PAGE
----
Which MLB top players are the most overpaid? Learn who is underperforming the expectations set by their contracts in this guide.


The 2019 Major League Baseball (MLB) regular season is in the books. And what a season it was.

It was the year of the long ball as home runs flew out of the park at a record pace. The 6,776 home runs hit this year were an all-time record and nearly 1,200 more than the 5,585 home runs hit in 2018.

Even in such an exciting season, some players were flat out disappointing. They simply did not live up to the expectations set by their contracts.

Check out our guide of 5 MLB top players who are the most disappointing and overpaid after this season.

  1. Albert Pujols, 1B, Los Angeles Angels

It pains me to put Pujols on this list. As one of the game’s classiest players on and off the field, he’s been a shining ambassador to the game for years.

But facts are facts. Pujols. 244 batting average and an on-base percentage barely crossing .300 stand in stark contrast to his 2019 salary of $28 million.

That’s the tenth highest salary in baseball. We’d sure like a look at a pay stub with those kind of numbers. Side note: For information about pay stubs check out ThePayStubs.

Pujols shined in a couple of aspects. At 39, he still drove in 93 runs. And while 23 home runs are far below the league leaders, it’s still a respectable number.

It’s not like Pujols is a bad player because he’s not. But his production numbers don’t live up to the tenth highest salary of 2019.

  1. Miguel Cabrera, 1B, Detroit Tigers

MLB executives and coaching staffs use a statistic called WAR, or Wins Above Replacement, to determine a player’s value. The stat is a culmination of other statistics and it represents how many wins a particular player is worth to your team compared to a replacement player.

Players with a WAR in the 5-7 range are your stars and potential all-stars. Players with a WAR in the 2-4 range are worth starting while those with a WAR of 0-2 are generally bench players.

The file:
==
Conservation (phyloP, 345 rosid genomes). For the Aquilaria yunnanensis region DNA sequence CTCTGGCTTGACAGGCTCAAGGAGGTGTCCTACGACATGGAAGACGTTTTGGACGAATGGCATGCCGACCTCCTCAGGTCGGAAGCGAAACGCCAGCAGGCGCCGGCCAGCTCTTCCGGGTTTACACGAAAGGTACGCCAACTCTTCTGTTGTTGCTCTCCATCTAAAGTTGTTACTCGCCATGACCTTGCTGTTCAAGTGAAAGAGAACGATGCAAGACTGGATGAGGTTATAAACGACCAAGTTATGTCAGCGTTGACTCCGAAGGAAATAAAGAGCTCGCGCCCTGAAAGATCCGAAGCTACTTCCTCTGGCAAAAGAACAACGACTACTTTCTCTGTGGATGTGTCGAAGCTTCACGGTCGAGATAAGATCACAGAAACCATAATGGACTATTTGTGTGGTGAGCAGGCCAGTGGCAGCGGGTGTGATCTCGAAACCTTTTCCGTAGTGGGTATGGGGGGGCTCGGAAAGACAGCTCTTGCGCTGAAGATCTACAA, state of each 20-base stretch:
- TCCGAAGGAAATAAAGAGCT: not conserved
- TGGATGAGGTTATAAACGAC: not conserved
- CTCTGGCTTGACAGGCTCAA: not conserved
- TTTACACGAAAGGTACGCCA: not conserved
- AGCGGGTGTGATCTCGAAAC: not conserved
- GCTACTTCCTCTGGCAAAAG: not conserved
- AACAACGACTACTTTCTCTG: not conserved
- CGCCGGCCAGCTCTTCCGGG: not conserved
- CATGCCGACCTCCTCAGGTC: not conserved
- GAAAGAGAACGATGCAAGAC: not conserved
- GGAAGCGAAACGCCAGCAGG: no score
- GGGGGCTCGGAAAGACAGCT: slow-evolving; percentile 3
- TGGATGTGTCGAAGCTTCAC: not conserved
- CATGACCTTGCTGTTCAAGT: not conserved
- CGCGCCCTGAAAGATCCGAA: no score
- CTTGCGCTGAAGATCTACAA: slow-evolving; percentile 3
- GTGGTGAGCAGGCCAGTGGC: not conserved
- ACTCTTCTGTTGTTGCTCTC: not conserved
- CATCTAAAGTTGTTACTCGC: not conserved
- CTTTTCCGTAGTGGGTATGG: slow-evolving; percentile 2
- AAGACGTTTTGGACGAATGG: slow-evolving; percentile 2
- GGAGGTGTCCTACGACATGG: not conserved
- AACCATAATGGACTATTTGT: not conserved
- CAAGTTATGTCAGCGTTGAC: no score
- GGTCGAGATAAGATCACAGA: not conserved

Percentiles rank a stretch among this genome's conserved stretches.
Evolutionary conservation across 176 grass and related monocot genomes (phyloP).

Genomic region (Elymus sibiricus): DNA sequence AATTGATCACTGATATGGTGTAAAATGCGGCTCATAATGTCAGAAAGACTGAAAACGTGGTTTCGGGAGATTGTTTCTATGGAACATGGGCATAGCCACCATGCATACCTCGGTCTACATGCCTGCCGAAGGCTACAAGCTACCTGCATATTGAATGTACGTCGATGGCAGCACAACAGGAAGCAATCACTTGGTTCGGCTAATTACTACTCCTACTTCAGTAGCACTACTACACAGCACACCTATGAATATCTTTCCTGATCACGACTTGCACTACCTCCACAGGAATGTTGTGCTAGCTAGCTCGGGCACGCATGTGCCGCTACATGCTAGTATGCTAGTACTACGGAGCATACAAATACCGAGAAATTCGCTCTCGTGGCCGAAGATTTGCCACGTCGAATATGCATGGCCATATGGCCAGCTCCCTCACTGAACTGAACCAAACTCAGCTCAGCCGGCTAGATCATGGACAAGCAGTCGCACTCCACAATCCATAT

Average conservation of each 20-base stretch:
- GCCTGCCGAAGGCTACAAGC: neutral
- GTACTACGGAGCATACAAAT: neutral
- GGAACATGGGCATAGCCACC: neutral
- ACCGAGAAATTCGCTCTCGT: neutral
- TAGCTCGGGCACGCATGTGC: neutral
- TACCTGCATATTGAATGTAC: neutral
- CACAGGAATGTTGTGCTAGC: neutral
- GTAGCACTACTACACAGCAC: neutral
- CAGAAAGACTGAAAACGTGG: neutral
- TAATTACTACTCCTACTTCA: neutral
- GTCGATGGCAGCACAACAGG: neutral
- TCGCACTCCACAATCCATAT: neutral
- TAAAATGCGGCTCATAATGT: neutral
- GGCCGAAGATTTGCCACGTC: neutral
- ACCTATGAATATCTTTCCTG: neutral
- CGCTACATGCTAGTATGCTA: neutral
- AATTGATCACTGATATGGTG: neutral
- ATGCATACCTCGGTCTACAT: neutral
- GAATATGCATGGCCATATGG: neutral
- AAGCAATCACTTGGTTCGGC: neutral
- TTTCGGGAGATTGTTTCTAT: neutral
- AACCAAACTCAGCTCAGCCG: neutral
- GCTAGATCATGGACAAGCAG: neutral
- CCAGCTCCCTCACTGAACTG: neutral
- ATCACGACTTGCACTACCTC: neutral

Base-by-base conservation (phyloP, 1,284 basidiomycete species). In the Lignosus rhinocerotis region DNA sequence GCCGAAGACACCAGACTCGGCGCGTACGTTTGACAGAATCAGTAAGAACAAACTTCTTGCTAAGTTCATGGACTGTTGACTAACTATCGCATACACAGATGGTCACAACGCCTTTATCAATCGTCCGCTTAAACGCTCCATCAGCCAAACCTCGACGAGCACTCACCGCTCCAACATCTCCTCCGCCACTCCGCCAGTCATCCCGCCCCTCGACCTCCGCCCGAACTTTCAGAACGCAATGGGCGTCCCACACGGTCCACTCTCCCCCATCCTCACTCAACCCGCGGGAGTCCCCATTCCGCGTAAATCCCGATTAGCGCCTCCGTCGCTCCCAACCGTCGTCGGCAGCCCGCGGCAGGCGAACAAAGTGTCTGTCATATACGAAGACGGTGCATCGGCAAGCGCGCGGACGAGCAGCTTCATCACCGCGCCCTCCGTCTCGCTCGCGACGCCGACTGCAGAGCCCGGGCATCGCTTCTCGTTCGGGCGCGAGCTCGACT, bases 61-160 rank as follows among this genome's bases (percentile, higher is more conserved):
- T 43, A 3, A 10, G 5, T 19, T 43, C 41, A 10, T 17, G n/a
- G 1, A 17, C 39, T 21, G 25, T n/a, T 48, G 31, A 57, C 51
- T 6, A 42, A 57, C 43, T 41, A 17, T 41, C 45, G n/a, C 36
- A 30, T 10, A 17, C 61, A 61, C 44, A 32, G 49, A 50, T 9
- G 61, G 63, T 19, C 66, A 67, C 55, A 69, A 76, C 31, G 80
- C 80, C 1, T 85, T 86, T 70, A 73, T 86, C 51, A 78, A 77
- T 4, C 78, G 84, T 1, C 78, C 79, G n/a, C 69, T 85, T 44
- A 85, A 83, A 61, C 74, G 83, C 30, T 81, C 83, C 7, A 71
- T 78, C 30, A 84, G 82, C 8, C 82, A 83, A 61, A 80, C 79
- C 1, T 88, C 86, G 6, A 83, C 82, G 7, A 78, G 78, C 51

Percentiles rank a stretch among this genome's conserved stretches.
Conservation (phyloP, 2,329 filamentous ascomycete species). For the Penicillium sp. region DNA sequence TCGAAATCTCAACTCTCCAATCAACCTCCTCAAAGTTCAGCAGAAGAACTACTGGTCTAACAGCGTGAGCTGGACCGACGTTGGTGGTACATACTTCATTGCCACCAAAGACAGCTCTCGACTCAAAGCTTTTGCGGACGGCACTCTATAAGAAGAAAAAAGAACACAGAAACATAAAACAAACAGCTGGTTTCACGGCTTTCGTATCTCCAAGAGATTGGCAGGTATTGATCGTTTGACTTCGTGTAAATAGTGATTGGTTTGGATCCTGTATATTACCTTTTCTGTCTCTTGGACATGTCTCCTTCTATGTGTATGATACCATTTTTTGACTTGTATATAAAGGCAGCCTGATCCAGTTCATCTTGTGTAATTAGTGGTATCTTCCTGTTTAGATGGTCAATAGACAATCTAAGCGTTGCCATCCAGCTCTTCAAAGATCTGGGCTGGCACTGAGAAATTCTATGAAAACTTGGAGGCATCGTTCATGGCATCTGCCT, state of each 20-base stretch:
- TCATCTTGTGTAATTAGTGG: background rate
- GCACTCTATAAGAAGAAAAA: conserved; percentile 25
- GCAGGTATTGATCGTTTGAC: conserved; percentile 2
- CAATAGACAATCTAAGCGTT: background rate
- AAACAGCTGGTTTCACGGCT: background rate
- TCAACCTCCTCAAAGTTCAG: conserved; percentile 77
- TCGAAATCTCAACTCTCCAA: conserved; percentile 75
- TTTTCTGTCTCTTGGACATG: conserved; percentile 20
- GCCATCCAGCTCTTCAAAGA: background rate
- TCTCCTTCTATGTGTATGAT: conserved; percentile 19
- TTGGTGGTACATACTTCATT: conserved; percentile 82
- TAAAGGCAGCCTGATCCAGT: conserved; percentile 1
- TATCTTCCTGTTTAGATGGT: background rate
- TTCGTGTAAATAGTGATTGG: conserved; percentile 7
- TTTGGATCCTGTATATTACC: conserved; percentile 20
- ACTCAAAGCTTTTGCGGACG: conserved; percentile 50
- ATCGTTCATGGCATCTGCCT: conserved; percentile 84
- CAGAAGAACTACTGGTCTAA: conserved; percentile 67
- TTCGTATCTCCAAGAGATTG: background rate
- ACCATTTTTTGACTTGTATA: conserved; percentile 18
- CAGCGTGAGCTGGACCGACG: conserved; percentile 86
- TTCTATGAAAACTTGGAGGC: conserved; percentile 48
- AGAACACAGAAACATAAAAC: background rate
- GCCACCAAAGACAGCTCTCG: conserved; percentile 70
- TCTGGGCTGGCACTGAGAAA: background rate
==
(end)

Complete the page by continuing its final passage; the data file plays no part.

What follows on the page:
With that in mind, Miguel Cabrera had a WAR of 0.0 in 2019, down from 0.6 last year but still better than the -0.7 he posted in 2017. During these seasons Cabrera’s earnings totaled $88 million. 

Cabrera is a future Hall of Famer and one of the best right-handed hitters of all time. But Miggy’s best years are behind him and at this point, he’s not worth the high contract.

  1. Masahiro Tanaka, P, New York Yankees

Masahiro Tanaka’s sixth season with the Yankees was a bit like a volatile stock chart. His ERA in May was only 2.80 but reached 8.77 for the month of July. At one point this summer, opponents were batting an alarming .288 against him.

Tanaka did settle down towards the end of the season, posting an 11-9 record and lowering opponents’ batting average to .261.

But the Yankees are paying him $155 million to be more than a role player with a 1.7  WAR. They desperately need stability from their ace, especially if they want to make a World Series run.

  1. Khris Davis, DH, Oakland Athletics

Many players become designated hitters (DH) because they are a defensive liability. As such, they must provide consistent value at the plate to stay in the lineup and, ultimately, the roster. 

From 2016-2018, Khris Davis did just that as one of the games most feared power hitters. You could count on Davis to hit 40 or more home runs a year. 

But in 2019, Davis hit only 23 home runs after belting 47 homers a year ago. His batting average was a paltry .220 and his on-base percentage was only .293.

That’s not good for a professional player, let alone a DH. Worst of all, his -0.3 WAR is truly shocking for a player with his talent.

A’s fans were thrilled last off-season when Davis signed a contract extension worth $50 million, considered a bargain at the time. Unless Davis turns it around next year, it may be a mistake.

  1. Joey Votto, 1B, Cincinnati Reds

Joey Votto is a model of consistency in the batters’ box. But that changed in 2018 when Votto’s batting average dropped to .284. This year, his average fell even further to .261 and with a career-low .357 on-base percentage.

Votto’s career average is still .307, which demonstrates how consistently great the Canadian all-star has been, despite two lackluster seasons.

It was only three seasons ago that Votto finished second in the MVP voting with a .320 average and 100 RBIs. In 2019, his WAR was a lowly 1.6, which is that of a bench player, not a future Hall of Famer earning $20 million this year.

The Good News for MLB Top Players

It’s not all bad for these 5 MLB top players. Many great players have a fluke year or two. All five of these players are earning top dollar checks because of their proven talent. We’re hoping these players rebound and show us their talent again next year.

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